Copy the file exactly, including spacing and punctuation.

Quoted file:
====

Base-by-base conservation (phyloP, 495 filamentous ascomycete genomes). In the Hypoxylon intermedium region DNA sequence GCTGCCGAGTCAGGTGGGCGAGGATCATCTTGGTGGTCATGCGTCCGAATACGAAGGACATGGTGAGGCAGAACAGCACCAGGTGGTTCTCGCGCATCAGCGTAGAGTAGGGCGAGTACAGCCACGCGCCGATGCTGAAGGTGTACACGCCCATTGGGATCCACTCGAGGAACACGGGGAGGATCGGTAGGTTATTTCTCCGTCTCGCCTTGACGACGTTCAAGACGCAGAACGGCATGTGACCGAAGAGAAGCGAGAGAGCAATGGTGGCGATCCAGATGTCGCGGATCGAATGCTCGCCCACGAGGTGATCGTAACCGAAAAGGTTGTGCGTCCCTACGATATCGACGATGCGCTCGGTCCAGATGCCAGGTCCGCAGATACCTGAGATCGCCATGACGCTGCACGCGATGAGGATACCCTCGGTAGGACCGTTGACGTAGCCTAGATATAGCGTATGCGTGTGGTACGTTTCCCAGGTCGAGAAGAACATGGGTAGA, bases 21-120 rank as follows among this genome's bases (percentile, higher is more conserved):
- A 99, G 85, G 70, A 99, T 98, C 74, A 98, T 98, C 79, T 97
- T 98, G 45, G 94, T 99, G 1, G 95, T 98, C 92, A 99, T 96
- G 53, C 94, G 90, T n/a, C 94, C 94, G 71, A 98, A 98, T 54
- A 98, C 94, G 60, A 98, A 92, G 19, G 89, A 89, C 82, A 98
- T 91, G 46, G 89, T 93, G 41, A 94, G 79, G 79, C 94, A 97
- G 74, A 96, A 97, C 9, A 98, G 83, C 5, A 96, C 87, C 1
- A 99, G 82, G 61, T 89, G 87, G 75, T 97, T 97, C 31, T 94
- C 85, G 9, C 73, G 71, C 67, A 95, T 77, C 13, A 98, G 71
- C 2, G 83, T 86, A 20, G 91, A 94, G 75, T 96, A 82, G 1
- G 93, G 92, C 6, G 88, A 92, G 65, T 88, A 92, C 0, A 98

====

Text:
Base-by-base conservation (phyloP, 495 filamentous ascomycete genomes). In the Hypoxylon intermedium region DNA sequence GCTGCCGAGTCAGGTGGGCGAGGATCATCTTGGTGGTCATGCGTCCGAATACGAAGGACATGGTGAGGCAGAACAGCACCAGGTGGTTCTCGCGCATCAGCGTAGAGTAGGGCGAGTACAGCCACGCGCCGATGCTGAAGGTGTACACGCCCATTGGGATCCACTCGAGGAACACGGGGAGGATCGGTAGGTTATTTCTCCGTCTCGCCTTGACGACGTTCAAGACGCAGAACGGCATGTGACCGAAGAGAAGCGAGAGAGCAATGGTGGCGATCCAGATGTCGCGGATCGAATGCTCGCCCACGAGGTGATCGTAACCGAAAAGGTTGTGCGTCCCTACGATATCGACGATGCGCTCGGTCCAGATGCCAGGTCCGCAGATACCTGAGATCGCCATGACGCTGCACGCGATGAGGATACCCTCGGTAGGACCGTTGACGTAGCCTAGATATAGCGTATGCGTGTGGTACGTTTCCCAGGTCGAGAAGAACATGGGTAGA, bases 21-120 rank as follows among this genome's bases (percentile, higher is more conserved):
- A 99, G 85, G 70, A 99, T 98, C 74, A 98, T 98, C 79, T 97
- T 98, G 45, G 94, T 99, G 1, G 95, T 98, C 92, A 99, T 96
- G 53, C 94, G 90, T n/a, C 94, C 94, G 71, A 98, A 98, T 54
- A 98, C 94, G 60, A 98, A 92, G 19, G 89, A 89, C 82, A 98
- T 91, G 46, G 89, T 93, G 41, A 94, G 79, G 79, C 94, A 97
- G 74, A 96, A 97, C 9, A 98, G 83, C 5, A 96, C 87, C 1
- A 99, G 82, G 61, T 89, G 87, G 75, T 97, T 97, C 31, T 94
- C 85, G 9, C 73, G 71, C 67, A 95, T 77, C 13, A 98, G 71
- C 2, G 83, T 86, A 20, G 91, A 94, G 75, T 96, A 82, G 1
- G 93, G 92, C 6, G 88, A 92, G 65, T 88, A 92, C 0, A 98